Home > Music > Susumu Hirasawa – Vistoron (2004)

Susumu Hirasawa – Vistoron (2004)

This one was released under the “KAKU P-MODEL” label. Parts of it are similar to the ’90s techno/pop/ambient sound that P-Model purveyed in the mid ’90s (Ambient doesn’t really apply until Fune was released, of course). Like most attempts by Susumu Hirasawa to employ said sound within his solo project, the overall intensity of things is usually higher than normal, but still somewhat softer than the original thing. Arguably, this is an oddity within the discography for having such a hybrid approach – it’s written similarly to Blue Limbo (2003) and other recent solo works, but outside of the multitracked choirs (Technique of Relief is smug in the corner), most of the sounds and techniques used date back to 1992 or 1993 or so.

Anyways, this album is supposedly themed after George Orwell’s 1984, but the song titles mostly don’t suggest it, “Big Brother” notwithstanding. I don’t know Japanese, but someone translated the lyrics of said song, and they’re fairly 1984ish. Take a look. Arguably, it’s the “single” of the album – it’s actually available legitimately from his site as a free download, along with a few other songs. On the other hand, it’s not the best song of the album – this album is frankly middle-loaded, and anything from tracks 3-8 will provide the best listening. Case in point: #3 (Anti-Vistoron) has some good sounding deep vocals in the chorus, a set of catchy melodies delivered through abrasive synthesizer lines, and another one of those impressive improvised guitar solos. They’re rarely complex or shreddy or anything, but they’re made up on the fly and always complement things rather nicely. #4 (ADORE ME, I AM TV) is colossal, with lots of reverb, dissonant phrases, another guitar solo (more chaotic and minor key to fit the mood of the pieces), and so on.

A lot of this album is sparser sounding than average for Hirasawa, possibly simpler at times, yet it’s given the same care and attention to detail as otherwise. It doesn’t really have as many tracks that clearly stand out in terms of quality (Those would be Anti-Vistotron, Space Hook, Darkness Pi-Dual), but everything’s consistently very good – personally I think Hirasawa’s best solo album so far is Technique of Relief, but if anything, this is a close second.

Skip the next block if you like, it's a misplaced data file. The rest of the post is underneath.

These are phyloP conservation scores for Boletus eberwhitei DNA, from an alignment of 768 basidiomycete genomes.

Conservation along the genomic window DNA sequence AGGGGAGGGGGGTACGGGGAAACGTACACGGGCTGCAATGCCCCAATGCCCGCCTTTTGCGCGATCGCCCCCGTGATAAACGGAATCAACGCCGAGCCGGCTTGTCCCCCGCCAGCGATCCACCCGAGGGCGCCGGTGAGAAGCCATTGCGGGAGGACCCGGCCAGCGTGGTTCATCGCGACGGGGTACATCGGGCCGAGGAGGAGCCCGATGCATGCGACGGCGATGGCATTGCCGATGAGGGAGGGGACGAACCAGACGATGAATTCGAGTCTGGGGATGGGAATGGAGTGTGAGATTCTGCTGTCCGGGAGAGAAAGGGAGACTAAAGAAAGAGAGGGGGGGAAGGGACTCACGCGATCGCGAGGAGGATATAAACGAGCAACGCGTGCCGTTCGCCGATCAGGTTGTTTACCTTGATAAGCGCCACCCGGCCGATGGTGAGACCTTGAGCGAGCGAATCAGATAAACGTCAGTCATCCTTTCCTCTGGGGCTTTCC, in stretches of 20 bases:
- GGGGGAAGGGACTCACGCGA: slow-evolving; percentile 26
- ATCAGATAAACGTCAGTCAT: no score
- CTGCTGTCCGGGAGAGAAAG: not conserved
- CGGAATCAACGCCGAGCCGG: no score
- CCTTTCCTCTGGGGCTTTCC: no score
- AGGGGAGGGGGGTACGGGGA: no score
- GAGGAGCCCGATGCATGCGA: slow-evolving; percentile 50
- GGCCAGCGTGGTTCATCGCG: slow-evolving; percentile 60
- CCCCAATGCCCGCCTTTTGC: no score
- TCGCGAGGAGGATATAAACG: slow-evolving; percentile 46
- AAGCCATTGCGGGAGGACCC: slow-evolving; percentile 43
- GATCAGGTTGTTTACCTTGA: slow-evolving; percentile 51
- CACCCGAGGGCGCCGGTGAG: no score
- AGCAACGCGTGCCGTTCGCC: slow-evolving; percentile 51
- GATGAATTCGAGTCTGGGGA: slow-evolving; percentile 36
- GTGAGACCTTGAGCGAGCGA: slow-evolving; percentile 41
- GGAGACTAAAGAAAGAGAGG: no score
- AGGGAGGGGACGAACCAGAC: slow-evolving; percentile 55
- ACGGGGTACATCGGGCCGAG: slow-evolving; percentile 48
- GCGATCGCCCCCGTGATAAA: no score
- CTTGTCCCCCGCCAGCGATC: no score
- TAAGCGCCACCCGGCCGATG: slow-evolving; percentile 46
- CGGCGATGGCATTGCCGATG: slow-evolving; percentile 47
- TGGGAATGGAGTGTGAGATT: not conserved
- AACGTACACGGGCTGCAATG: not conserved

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  1. Jehovah Phil
    2013/04/23 at 13:16

    Thanks for this. There is so little written about Hirasawa’s albums in English that is not just fanboy gushing. I disagree on one point – I actually really dig the first two tracks. The way “Dual Perspective” sort of flips back and forth is the sort of thing I find fascinating. “Big Brother” is just full-on insanity. I can see why someone may be put off by it but I like that side of Hirasawa.

    One of the things I always liked about SH is that even as he began to move into more ambient, orchestral, or New Age territories he remained that same synthpop guy that you hear on the early P-Model records. He has lately been writing a lot of great melodies that intersect with each other in very interesting ways. The layered ending of “Anti-Vistoron” is a good example. Overall this album seems to bounce around a lot, though for Hirasawa it’s actually quite consistant in sound. You can tell he wanted KAKU P-Model to be its own thing seperate from his solo work. For that reason I really do like the title track, if only for its relative simplicity.

    Any plans to review Philosopher’s Propeller?

    • 2013/04/24 at 10:41

      I have a general long-term plan to review a lot more of Susumu Hirasawa’s work (including P-Model recordings), but it’ll probably be over a fairly lengthy period of time, given the rapid rate at which I listen to new music. I suspect the next review of his works will either be “Sim City” or “Siren”, since those two albums have this weird dichotomy of further developing musical techniques Hirasawa started using on Aurora and used more on later albums, while having some particularly unusual aesthetic/songwriting choices that seem to be unique to themselves (probably because they play up the “Southeast Asia” angle so much).

      I should probably try to learn Japanese to get more out of Hirasawa (and also the band Gargoyle), aber ich habe Deustch gestudiert, und meine Deutsch ist nicht sehr gut…

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